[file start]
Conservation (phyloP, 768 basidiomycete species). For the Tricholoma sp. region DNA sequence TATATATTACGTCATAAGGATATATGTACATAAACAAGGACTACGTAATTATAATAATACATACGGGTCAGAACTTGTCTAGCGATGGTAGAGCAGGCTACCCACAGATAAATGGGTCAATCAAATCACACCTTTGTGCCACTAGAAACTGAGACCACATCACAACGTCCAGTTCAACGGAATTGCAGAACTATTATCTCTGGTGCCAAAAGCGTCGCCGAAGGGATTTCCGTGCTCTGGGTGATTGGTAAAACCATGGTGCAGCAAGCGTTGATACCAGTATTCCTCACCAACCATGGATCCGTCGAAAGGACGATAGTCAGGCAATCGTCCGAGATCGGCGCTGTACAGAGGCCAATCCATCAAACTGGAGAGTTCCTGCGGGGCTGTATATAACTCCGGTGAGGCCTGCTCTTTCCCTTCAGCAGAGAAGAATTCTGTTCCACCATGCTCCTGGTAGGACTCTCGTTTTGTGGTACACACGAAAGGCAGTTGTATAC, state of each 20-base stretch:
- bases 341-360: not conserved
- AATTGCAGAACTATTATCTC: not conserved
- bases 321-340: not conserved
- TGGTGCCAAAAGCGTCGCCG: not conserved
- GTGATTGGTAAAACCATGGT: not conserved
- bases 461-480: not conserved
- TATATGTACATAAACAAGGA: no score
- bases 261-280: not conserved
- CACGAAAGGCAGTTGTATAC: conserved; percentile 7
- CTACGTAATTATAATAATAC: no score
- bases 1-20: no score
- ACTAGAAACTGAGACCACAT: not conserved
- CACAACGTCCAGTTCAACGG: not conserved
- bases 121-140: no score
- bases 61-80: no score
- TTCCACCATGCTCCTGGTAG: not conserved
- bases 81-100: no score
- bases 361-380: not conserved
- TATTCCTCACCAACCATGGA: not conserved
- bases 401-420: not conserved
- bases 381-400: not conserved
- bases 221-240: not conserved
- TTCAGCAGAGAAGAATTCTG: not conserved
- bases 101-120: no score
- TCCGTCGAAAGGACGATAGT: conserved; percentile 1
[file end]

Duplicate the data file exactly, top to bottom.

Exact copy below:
Conservation (phyloP, 768 basidiomycete species). For the Tricholoma sp. region DNA sequence TATATATTACGTCATAAGGATATATGTACATAAACAAGGACTACGTAATTATAATAATACATACGGGTCAGAACTTGTCTAGCGATGGTAGAGCAGGCTACCCACAGATAAATGGGTCAATCAAATCACACCTTTGTGCCACTAGAAACTGAGACCACATCACAACGTCCAGTTCAACGGAATTGCAGAACTATTATCTCTGGTGCCAAAAGCGTCGCCGAAGGGATTTCCGTGCTCTGGGTGATTGGTAAAACCATGGTGCAGCAAGCGTTGATACCAGTATTCCTCACCAACCATGGATCCGTCGAAAGGACGATAGTCAGGCAATCGTCCGAGATCGGCGCTGTACAGAGGCCAATCCATCAAACTGGAGAGTTCCTGCGGGGCTGTATATAACTCCGGTGAGGCCTGCTCTTTCCCTTCAGCAGAGAAGAATTCTGTTCCACCATGCTCCTGGTAGGACTCTCGTTTTGTGGTACACACGAAAGGCAGTTGTATAC, state of each 20-base stretch:
- bases 341-360: not conserved
- AATTGCAGAACTATTATCTC: not conserved
- bases 321-340: not conserved
- TGGTGCCAAAAGCGTCGCCG: not conserved
- GTGATTGGTAAAACCATGGT: not conserved
- bases 461-480: not conserved
- TATATGTACATAAACAAGGA: no score
- bases 261-280: not conserved
- CACGAAAGGCAGTTGTATAC: conserved; percentile 7
- CTACGTAATTATAATAATAC: no score
- bases 1-20: no score
- ACTAGAAACTGAGACCACAT: not conserved
- CACAACGTCCAGTTCAACGG: not conserved
- bases 121-140: no score
- bases 61-80: no score
- TTCCACCATGCTCCTGGTAG: not conserved
- bases 81-100: no score
- bases 361-380: not conserved
- TATTCCTCACCAACCATGGA: not conserved
- bases 401-420: not conserved
- bases 381-400: not conserved
- bases 221-240: not conserved
- TTCAGCAGAGAAGAATTCTG: not conserved
- bases 101-120: no score
- TCCGTCGAAAGGACGATAGT: conserved; percentile 1